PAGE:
It was a heart murmur that prompted the echo (ultrasound of the heart), although he would have had an echo anyway, given his birth weight. The echo confirmed he had a patent ductus arteriosus (PDA), a common problem for babies who weigh less than 1,000 g. A common and fixable cause of a heart murmur. He received the drug indomethacin, but his murmur never went away.
So he had another echo. The good news was his PDA was closed. The bad news was he had stenosis (narrowing) of his pulmonary valve (so he wasn’t pumping enough blood to his lungs). He also had a hole between the top two chambers of his heart, called an atrial septal defect.
I was in shock. My first thought was, he had 2 echos before birth and one last week and you are just picking this us now? I was prepared for a lot of things to go south, but because his heart had been looked at so many times, I kind of assumed that was the one organ we could count on. My rational self knew these scans are very hard to do on such tiny babies, but when it’s your baby in the NICU, you are not rational. And you are most definitely not yourself.
I knew a lot of congenital heart lesions could be observed, but Oliver was in the 25% who needed intervention. The hole could wait. The narrow valve could not. The problem? He was too small and fragile for surgery.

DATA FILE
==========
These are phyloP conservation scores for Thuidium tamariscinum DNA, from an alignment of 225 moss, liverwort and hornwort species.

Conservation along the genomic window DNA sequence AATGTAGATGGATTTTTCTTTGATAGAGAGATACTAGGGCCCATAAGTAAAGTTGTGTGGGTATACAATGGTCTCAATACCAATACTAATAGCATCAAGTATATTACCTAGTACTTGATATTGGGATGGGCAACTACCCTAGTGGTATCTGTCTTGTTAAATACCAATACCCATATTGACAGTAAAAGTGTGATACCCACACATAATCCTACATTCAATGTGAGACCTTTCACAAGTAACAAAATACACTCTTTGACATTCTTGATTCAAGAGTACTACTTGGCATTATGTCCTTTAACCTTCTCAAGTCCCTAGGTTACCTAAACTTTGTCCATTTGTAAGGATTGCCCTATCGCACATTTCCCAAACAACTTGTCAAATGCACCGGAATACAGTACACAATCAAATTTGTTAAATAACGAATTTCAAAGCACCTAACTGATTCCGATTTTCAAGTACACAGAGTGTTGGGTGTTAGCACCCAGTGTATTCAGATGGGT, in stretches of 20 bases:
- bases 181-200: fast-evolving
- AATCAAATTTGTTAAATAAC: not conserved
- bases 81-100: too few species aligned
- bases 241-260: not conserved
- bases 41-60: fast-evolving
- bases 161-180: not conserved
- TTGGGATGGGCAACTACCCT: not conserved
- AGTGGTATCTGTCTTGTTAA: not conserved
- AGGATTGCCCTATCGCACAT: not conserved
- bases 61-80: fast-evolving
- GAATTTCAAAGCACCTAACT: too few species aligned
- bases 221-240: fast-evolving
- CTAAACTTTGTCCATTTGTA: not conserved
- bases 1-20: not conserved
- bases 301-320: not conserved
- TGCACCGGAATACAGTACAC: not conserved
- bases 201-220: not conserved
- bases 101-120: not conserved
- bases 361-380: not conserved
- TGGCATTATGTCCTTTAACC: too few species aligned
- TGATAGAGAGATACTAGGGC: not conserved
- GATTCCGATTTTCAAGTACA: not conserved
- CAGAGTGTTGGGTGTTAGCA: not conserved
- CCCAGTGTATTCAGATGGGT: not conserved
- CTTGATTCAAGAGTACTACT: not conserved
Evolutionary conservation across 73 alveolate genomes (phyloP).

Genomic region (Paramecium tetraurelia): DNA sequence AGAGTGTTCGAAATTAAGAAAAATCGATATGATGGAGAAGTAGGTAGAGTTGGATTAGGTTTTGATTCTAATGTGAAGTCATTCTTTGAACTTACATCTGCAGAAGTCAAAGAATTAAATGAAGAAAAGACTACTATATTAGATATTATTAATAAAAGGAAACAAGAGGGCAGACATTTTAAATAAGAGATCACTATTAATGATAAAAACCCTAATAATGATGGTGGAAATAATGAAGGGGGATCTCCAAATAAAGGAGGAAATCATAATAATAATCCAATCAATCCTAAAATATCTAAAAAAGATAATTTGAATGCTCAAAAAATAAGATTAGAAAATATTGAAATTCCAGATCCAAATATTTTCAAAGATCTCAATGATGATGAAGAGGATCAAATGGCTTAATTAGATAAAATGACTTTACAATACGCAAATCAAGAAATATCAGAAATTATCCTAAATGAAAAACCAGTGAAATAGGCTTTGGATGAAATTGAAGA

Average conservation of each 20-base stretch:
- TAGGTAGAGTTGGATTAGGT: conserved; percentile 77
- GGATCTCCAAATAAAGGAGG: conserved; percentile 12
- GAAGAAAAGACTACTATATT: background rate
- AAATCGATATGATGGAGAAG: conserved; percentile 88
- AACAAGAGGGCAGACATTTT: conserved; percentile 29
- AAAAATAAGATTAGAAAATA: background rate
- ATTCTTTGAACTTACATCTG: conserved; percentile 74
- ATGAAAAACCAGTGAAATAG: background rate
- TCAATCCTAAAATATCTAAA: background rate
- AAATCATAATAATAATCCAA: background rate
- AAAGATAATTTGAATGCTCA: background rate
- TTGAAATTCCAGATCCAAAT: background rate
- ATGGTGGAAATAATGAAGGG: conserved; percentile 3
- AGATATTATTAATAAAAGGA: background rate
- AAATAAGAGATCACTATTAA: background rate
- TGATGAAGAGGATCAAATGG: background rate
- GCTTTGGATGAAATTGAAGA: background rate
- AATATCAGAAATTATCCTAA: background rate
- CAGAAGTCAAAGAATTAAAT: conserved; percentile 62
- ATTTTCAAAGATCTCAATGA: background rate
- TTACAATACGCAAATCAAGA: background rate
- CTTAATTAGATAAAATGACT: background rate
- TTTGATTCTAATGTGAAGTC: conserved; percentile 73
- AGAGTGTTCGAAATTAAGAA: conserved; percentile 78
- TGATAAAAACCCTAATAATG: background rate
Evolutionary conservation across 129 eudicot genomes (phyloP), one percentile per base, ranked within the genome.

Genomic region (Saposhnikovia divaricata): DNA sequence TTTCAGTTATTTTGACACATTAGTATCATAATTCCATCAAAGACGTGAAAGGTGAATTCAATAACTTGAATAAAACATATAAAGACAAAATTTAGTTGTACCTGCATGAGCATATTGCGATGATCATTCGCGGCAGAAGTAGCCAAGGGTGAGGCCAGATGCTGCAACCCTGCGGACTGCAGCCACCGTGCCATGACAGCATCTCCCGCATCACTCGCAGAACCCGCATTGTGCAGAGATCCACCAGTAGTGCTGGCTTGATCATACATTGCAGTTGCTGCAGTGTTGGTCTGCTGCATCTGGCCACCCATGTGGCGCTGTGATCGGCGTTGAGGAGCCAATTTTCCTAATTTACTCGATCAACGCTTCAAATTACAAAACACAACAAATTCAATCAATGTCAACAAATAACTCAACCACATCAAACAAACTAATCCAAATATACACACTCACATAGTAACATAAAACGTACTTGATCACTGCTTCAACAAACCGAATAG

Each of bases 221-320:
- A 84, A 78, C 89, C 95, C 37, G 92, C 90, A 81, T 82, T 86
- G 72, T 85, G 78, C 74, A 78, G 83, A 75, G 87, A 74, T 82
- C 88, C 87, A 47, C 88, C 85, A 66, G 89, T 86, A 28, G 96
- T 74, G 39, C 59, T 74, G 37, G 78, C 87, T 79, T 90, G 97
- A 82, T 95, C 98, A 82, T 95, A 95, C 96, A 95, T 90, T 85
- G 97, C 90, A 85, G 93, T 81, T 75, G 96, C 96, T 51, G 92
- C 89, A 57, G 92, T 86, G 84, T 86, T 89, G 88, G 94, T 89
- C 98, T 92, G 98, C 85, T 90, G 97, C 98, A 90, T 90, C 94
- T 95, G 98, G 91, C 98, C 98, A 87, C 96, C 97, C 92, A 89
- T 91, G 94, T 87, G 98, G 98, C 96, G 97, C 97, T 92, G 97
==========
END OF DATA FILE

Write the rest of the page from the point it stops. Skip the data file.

The only thing worse than hearing your child has a serious medical problem that needs surgery is hearing that they are too sick to have the procedure.
And that is when I laughed. Yes. One of the crazy, maniacal Frankenstein laughs. I mean, really. How much bad news can one person take?
I’m pretty sure I scared the neonatologist and the nurses. I sat by Oliver’s incubator and eventually it all sank in. And then I cried. Those big, endless heaving sobs that just keep coming and coming, like endless waves crashing on the shore.
Because at that point I wasn’t just crying about Oliver’s heart.
I was crying about rupturing my membranes at 22 1/2 weeks.
I was crying about losing my son.
I was crying about needing to be delivered at 26 weeks.
I was crying because my boys were in such precarious health.
I was crying because I felt sick as shit, as I had not yet recovered from my infection.
I was crying about the way they try to sell you crap at the crematorium (which totally sucks, by the way).
I was crying about Oliver’s heart and for my own heart, which was shattered, not broken.
I was crying because I had been through just about every horrible thing a mother can possibly take, but it was as if the devil himself were beckoning with a crooked finger, “Not so fast, my dear. I have more in my goody bag for you.”
Sometimes all you can do is cry.
And that’s okay.